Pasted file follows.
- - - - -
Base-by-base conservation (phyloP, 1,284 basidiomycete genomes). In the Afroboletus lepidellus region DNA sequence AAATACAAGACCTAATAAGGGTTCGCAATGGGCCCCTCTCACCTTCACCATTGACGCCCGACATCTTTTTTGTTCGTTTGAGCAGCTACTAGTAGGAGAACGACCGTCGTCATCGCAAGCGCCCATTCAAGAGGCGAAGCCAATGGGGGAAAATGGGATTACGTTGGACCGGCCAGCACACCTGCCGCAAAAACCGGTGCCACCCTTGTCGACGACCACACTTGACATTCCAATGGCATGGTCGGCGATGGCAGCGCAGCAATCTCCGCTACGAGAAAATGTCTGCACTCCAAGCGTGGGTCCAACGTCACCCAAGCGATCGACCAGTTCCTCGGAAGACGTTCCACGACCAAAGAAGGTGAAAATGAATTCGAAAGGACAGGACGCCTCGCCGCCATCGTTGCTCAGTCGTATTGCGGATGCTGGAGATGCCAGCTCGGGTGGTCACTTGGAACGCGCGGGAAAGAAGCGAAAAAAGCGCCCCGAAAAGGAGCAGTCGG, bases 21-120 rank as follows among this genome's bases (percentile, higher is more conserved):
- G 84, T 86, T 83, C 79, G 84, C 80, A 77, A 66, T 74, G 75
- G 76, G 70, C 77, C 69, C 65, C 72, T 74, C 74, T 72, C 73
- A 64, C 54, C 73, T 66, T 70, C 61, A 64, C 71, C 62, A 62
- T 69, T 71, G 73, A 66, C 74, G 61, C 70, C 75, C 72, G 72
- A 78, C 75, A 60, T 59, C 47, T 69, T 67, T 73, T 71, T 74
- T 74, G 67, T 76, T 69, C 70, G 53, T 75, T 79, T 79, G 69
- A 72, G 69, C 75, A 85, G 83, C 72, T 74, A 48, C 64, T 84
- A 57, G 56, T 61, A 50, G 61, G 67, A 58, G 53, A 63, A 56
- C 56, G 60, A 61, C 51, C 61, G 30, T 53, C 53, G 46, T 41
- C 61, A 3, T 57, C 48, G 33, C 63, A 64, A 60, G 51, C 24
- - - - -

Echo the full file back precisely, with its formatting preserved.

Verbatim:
Base-by-base conservation (phyloP, 1,284 basidiomycete genomes). In the Afroboletus lepidellus region DNA sequence AAATACAAGACCTAATAAGGGTTCGCAATGGGCCCCTCTCACCTTCACCATTGACGCCCGACATCTTTTTTGTTCGTTTGAGCAGCTACTAGTAGGAGAACGACCGTCGTCATCGCAAGCGCCCATTCAAGAGGCGAAGCCAATGGGGGAAAATGGGATTACGTTGGACCGGCCAGCACACCTGCCGCAAAAACCGGTGCCACCCTTGTCGACGACCACACTTGACATTCCAATGGCATGGTCGGCGATGGCAGCGCAGCAATCTCCGCTACGAGAAAATGTCTGCACTCCAAGCGTGGGTCCAACGTCACCCAAGCGATCGACCAGTTCCTCGGAAGACGTTCCACGACCAAAGAAGGTGAAAATGAATTCGAAAGGACAGGACGCCTCGCCGCCATCGTTGCTCAGTCGTATTGCGGATGCTGGAGATGCCAGCTCGGGTGGTCACTTGGAACGCGCGGGAAAGAAGCGAAAAAAGCGCCCCGAAAAGGAGCAGTCGG, bases 21-120 rank as follows among this genome's bases (percentile, higher is more conserved):
- G 84, T 86, T 83, C 79, G 84, C 80, A 77, A 66, T 74, G 75
- G 76, G 70, C 77, C 69, C 65, C 72, T 74, C 74, T 72, C 73
- A 64, C 54, C 73, T 66, T 70, C 61, A 64, C 71, C 62, A 62
- T 69, T 71, G 73, A 66, C 74, G 61, C 70, C 75, C 72, G 72
- A 78, C 75, A 60, T 59, C 47, T 69, T 67, T 73, T 71, T 74
- T 74, G 67, T 76, T 69, C 70, G 53, T 75, T 79, T 79, G 69
- A 72, G 69, C 75, A 85, G 83, C 72, T 74, A 48, C 64, T 84
- A 57, G 56, T 61, A 50, G 61, G 67, A 58, G 53, A 63, A 56
- C 56, G 60, A 61, C 51, C 61, G 30, T 53, C 53, G 46, T 41
- C 61, A 3, T 57, C 48, G 33, C 63, A 64, A 60, G 51, C 24